How to bind ‘touchstart’ and ‘click’ events but not respond to both ?

The touchstart event occurs when the user touches an element. But a click event is fired when the user clicks an element.
Usually, both the touchstart and click events are fired in the very same click in the touch and click enabled devices. So, in this case, if the browser fires both touch and mouse events because of single user input, the browser must fire a touchstart before any mouse events.

There are two popular ways of solving this issue.

  • Use of the preventDefault() or stopPropagation() method.
  • Using a variable to check whether it is a “touchstart” or a “click” event.

Use of the preventDefault() or stopPropagation() method: This method prevents the event handler from responding to both touchstart and clicks events. If an application does not want mouse events fired on a specific touch target element, the element’s touch event handlers should call preventDefault() or stopPropagation() and no additional mouse events will be dispatched.

Example:

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<html>
  
<head>
    <title>Touchstart</title>
</head>
  
<body>
    <h1>TouchStart and Click event</h1>
    <button id="button">click me</button>
    <script>
        
        // button element
        var button1 = document.querySelector("button"); 
        
        
        // touchstart handler
        button1.addEventListener("touchStart", onlyTouch, false); 
  
        function onlyTouch(ev) {
            
            // Call preventDefault() to prevent any further handling
            console.log("Here a touchstart event is trigerred"); 
            ev.preventDefault();
        }
  
        // click event handler
        button1.addEventListener("click", onlyClick, false); 
  
        function onlyClick(ev) {
  
            // Call preventDefault() to prevent any further handling
            console.log("Here a click event is trigerred"); 
            ev.preventDefault();
            console.log("After triggering an event");
        }
    </script>
</body>
  
</html>

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Output when a touchstart event is triggerrd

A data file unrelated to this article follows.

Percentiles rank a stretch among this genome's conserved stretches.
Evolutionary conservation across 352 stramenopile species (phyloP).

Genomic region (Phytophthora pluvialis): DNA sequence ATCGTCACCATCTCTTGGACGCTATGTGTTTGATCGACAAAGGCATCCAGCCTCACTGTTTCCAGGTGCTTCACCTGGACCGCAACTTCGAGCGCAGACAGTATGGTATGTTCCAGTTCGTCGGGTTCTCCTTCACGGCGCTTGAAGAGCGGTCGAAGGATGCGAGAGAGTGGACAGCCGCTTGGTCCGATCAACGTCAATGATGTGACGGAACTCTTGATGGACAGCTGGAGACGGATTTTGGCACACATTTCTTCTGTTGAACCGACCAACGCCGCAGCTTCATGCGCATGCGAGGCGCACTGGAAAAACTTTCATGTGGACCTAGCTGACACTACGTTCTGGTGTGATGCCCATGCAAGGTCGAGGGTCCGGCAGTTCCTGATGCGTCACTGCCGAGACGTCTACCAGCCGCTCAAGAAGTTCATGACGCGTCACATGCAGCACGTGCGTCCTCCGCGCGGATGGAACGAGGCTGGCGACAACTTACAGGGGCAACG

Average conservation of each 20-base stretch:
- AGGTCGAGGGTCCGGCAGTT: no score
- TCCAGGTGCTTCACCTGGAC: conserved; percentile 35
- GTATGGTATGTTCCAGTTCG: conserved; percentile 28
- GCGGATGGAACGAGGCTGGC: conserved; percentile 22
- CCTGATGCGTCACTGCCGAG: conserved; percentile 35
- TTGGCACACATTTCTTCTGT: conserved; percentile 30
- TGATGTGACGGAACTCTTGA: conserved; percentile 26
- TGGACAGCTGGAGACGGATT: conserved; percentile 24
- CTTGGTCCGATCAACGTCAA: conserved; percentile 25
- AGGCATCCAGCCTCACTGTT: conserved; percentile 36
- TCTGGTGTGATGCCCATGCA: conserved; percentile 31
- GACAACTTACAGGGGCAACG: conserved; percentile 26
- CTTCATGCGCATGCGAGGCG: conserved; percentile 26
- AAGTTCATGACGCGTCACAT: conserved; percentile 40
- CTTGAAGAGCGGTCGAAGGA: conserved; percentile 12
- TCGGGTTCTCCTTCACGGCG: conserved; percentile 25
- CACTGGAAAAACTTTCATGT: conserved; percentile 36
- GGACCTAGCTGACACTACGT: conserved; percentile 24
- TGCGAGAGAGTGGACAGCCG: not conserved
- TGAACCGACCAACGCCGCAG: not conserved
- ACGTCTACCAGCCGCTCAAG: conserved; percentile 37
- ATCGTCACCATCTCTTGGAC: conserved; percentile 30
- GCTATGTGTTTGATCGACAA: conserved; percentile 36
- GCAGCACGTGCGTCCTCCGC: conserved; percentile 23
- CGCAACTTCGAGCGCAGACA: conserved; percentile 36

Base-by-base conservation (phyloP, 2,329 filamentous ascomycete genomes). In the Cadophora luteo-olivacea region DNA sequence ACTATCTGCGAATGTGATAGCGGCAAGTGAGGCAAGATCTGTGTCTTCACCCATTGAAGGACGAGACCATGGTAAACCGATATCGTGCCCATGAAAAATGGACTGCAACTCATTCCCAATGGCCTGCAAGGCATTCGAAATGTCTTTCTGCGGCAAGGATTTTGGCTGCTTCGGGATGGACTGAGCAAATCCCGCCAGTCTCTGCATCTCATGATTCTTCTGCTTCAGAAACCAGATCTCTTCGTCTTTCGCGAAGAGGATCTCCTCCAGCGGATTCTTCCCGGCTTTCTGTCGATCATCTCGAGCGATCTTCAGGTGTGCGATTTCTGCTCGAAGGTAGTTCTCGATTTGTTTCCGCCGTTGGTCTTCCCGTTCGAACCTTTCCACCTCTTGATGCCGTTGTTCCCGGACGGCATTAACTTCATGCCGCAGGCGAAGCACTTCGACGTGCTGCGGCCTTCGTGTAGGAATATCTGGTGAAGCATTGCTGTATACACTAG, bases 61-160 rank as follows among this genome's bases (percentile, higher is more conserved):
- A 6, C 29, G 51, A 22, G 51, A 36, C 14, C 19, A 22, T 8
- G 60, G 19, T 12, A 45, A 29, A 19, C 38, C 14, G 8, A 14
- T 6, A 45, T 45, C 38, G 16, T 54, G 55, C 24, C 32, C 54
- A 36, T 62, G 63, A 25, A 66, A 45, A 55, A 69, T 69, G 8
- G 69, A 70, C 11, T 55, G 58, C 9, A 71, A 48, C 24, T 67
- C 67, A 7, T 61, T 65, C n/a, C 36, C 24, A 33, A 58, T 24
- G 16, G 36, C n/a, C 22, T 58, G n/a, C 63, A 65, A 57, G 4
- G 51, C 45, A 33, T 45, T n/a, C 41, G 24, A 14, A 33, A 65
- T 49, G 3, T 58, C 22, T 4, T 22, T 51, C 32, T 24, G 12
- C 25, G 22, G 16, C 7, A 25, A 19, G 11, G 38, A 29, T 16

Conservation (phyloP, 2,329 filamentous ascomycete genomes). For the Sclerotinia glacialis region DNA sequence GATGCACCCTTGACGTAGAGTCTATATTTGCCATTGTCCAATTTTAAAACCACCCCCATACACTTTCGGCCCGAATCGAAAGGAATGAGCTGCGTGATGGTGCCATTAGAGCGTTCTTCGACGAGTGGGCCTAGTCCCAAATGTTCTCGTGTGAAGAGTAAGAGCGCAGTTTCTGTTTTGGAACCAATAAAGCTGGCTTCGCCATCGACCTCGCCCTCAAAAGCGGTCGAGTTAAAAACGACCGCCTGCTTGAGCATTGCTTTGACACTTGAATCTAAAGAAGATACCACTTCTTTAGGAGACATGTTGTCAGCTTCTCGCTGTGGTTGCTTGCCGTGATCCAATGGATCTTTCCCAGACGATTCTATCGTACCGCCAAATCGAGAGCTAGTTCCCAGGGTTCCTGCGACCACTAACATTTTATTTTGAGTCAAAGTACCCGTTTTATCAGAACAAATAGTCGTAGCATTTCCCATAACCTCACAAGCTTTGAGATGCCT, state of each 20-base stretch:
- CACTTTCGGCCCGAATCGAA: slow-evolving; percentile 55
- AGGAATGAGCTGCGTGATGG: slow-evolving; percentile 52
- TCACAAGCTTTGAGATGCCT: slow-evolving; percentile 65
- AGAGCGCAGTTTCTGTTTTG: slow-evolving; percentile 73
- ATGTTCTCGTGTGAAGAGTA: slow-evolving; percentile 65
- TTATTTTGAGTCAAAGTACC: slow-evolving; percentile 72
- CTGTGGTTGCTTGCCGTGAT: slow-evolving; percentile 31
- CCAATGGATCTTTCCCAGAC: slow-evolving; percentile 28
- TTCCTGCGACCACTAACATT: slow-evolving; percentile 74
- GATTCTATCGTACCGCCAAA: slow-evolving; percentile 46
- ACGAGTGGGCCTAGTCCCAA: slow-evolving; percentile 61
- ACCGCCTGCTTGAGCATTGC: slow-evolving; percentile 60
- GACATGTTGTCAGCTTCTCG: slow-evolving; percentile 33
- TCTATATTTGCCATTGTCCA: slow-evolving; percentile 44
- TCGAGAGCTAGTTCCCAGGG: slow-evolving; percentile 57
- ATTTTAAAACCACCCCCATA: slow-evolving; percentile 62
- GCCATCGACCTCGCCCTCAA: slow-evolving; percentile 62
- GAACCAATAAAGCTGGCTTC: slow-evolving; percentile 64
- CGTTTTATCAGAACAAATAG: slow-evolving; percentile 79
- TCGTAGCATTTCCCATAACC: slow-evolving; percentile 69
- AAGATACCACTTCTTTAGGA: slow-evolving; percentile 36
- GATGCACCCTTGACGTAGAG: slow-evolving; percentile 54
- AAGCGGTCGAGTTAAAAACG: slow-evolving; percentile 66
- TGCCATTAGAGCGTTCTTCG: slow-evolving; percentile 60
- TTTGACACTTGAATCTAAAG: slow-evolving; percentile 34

Here a touchstart event is triggered
After triggering an event

However, this also prevents other default browser behavior (like scrolling) – although usually you’re handling the touch event entirely in your handler, and you have to disable the default actions.
Also, when a user taps on an element in a web page on a mobile device, pages that haven’t been designed for mobile interaction have a delay of at least 300 milliseconds between the touchstart event and the processing of mouse events (mousedown). So, a line of HTML code has to be added depicting that the page doesn’t need zooming.

<meta name="viewport" content="width=device-width, user-scalable=no">

Using a variable to check whether it is a “touchstart” or a “click” event:

Example:

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<html>
  
<head>
    <title>Touchstart</title>
</head>
  
<body>
    <h1>TouchStart and Click event</h1>
    <button id="button">click me</button>
    <script src=
    </script>
  
    <script>
        $("#button").on('touchstart click', function(event) {
            if (event.type == "touchstart") {
                $(this).off('click');
                console.log("Only touch event is fired");
            } else if (event.type == "click") {
                $(this).off('touchstart');
                console.log("Only click event is fired");
            }
        });
    </script>
</body>
  
</html>

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Output:

click event is triggered
After triggering an event




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